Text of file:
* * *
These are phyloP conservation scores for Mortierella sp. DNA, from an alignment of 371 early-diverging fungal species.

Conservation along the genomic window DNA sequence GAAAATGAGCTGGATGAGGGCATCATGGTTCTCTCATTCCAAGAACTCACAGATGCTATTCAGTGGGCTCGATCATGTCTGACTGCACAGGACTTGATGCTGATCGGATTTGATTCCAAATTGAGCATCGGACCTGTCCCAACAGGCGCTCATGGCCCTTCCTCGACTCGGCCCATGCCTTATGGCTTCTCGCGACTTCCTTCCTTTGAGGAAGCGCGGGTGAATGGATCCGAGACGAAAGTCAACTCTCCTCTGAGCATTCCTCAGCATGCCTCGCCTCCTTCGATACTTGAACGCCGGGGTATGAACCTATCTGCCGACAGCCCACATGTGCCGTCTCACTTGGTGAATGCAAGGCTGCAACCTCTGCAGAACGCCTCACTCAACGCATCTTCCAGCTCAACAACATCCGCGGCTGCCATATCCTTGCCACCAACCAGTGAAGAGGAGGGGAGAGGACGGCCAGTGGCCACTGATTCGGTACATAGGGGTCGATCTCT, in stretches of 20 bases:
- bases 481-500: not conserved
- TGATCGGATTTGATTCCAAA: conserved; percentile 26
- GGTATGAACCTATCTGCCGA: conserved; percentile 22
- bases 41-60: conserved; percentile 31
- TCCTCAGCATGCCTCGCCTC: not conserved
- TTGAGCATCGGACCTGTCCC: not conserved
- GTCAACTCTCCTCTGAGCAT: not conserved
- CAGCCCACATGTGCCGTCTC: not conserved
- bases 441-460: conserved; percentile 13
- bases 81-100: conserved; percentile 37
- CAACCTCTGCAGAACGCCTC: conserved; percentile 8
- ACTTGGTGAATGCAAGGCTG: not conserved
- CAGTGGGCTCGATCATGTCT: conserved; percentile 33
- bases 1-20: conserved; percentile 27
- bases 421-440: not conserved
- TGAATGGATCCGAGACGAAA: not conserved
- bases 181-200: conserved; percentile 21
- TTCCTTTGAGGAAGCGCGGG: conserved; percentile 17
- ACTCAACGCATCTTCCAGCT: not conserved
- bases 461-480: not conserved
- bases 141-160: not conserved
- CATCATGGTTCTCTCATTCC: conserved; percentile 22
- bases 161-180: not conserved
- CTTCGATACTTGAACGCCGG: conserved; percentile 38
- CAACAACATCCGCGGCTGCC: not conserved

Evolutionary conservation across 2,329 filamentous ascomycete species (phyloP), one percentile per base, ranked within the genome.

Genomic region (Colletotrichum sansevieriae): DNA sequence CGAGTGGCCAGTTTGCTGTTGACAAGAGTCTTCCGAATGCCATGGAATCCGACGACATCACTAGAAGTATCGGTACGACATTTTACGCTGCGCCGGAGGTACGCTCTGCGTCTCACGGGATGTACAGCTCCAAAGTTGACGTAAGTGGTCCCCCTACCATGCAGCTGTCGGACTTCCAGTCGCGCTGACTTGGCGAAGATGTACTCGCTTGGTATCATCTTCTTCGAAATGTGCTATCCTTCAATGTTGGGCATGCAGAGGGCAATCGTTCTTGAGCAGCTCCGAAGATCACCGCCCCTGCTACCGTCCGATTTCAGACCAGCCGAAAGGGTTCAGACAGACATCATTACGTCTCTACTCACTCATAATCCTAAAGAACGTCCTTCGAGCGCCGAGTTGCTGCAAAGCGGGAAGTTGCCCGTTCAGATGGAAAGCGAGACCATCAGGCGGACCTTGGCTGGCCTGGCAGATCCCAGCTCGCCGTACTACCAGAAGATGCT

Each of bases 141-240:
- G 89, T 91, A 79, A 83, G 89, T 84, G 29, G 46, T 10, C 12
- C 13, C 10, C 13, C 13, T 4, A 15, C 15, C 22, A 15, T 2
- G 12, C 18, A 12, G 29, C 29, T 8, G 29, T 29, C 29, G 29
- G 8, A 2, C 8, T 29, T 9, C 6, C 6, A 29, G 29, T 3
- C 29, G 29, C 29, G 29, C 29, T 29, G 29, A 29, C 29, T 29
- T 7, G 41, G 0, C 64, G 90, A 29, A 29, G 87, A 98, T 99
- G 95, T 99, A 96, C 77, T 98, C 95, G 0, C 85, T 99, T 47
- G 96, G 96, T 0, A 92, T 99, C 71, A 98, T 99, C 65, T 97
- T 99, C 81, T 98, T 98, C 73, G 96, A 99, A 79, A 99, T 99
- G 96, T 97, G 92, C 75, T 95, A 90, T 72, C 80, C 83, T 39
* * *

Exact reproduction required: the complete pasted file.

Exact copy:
These are phyloP conservation scores for Mortierella sp. DNA, from an alignment of 371 early-diverging fungal species.

Conservation along the genomic window DNA sequence GAAAATGAGCTGGATGAGGGCATCATGGTTCTCTCATTCCAAGAACTCACAGATGCTATTCAGTGGGCTCGATCATGTCTGACTGCACAGGACTTGATGCTGATCGGATTTGATTCCAAATTGAGCATCGGACCTGTCCCAACAGGCGCTCATGGCCCTTCCTCGACTCGGCCCATGCCTTATGGCTTCTCGCGACTTCCTTCCTTTGAGGAAGCGCGGGTGAATGGATCCGAGACGAAAGTCAACTCTCCTCTGAGCATTCCTCAGCATGCCTCGCCTCCTTCGATACTTGAACGCCGGGGTATGAACCTATCTGCCGACAGCCCACATGTGCCGTCTCACTTGGTGAATGCAAGGCTGCAACCTCTGCAGAACGCCTCACTCAACGCATCTTCCAGCTCAACAACATCCGCGGCTGCCATATCCTTGCCACCAACCAGTGAAGAGGAGGGGAGAGGACGGCCAGTGGCCACTGATTCGGTACATAGGGGTCGATCTCT, in stretches of 20 bases:
- bases 481-500: not conserved
- TGATCGGATTTGATTCCAAA: conserved; percentile 26
- GGTATGAACCTATCTGCCGA: conserved; percentile 22
- bases 41-60: conserved; percentile 31
- TCCTCAGCATGCCTCGCCTC: not conserved
- TTGAGCATCGGACCTGTCCC: not conserved
- GTCAACTCTCCTCTGAGCAT: not conserved
- CAGCCCACATGTGCCGTCTC: not conserved
- bases 441-460: conserved; percentile 13
- bases 81-100: conserved; percentile 37
- CAACCTCTGCAGAACGCCTC: conserved; percentile 8
- ACTTGGTGAATGCAAGGCTG: not conserved
- CAGTGGGCTCGATCATGTCT: conserved; percentile 33
- bases 1-20: conserved; percentile 27
- bases 421-440: not conserved
- TGAATGGATCCGAGACGAAA: not conserved
- bases 181-200: conserved; percentile 21
- TTCCTTTGAGGAAGCGCGGG: conserved; percentile 17
- ACTCAACGCATCTTCCAGCT: not conserved
- bases 461-480: not conserved
- bases 141-160: not conserved
- CATCATGGTTCTCTCATTCC: conserved; percentile 22
- bases 161-180: not conserved
- CTTCGATACTTGAACGCCGG: conserved; percentile 38
- CAACAACATCCGCGGCTGCC: not conserved

Evolutionary conservation across 2,329 filamentous ascomycete species (phyloP), one percentile per base, ranked within the genome.

Genomic region (Colletotrichum sansevieriae): DNA sequence CGAGTGGCCAGTTTGCTGTTGACAAGAGTCTTCCGAATGCCATGGAATCCGACGACATCACTAGAAGTATCGGTACGACATTTTACGCTGCGCCGGAGGTACGCTCTGCGTCTCACGGGATGTACAGCTCCAAAGTTGACGTAAGTGGTCCCCCTACCATGCAGCTGTCGGACTTCCAGTCGCGCTGACTTGGCGAAGATGTACTCGCTTGGTATCATCTTCTTCGAAATGTGCTATCCTTCAATGTTGGGCATGCAGAGGGCAATCGTTCTTGAGCAGCTCCGAAGATCACCGCCCCTGCTACCGTCCGATTTCAGACCAGCCGAAAGGGTTCAGACAGACATCATTACGTCTCTACTCACTCATAATCCTAAAGAACGTCCTTCGAGCGCCGAGTTGCTGCAAAGCGGGAAGTTGCCCGTTCAGATGGAAAGCGAGACCATCAGGCGGACCTTGGCTGGCCTGGCAGATCCCAGCTCGCCGTACTACCAGAAGATGCT

Each of bases 141-240:
- G 89, T 91, A 79, A 83, G 89, T 84, G 29, G 46, T 10, C 12
- C 13, C 10, C 13, C 13, T 4, A 15, C 15, C 22, A 15, T 2
- G 12, C 18, A 12, G 29, C 29, T 8, G 29, T 29, C 29, G 29
- G 8, A 2, C 8, T 29, T 9, C 6, C 6, A 29, G 29, T 3
- C 29, G 29, C 29, G 29, C 29, T 29, G 29, A 29, C 29, T 29
- T 7, G 41, G 0, C 64, G 90, A 29, A 29, G 87, A 98, T 99
- G 95, T 99, A 96, C 77, T 98, C 95, G 0, C 85, T 99, T 47
- G 96, G 96, T 0, A 92, T 99, C 71, A 98, T 99, C 65, T 97
- T 99, C 81, T 98, T 98, C 73, G 96, A 99, A 79, A 99, T 99
- G 96, T 97, G 92, C 75, T 95, A 90, T 72, C 80, C 83, T 39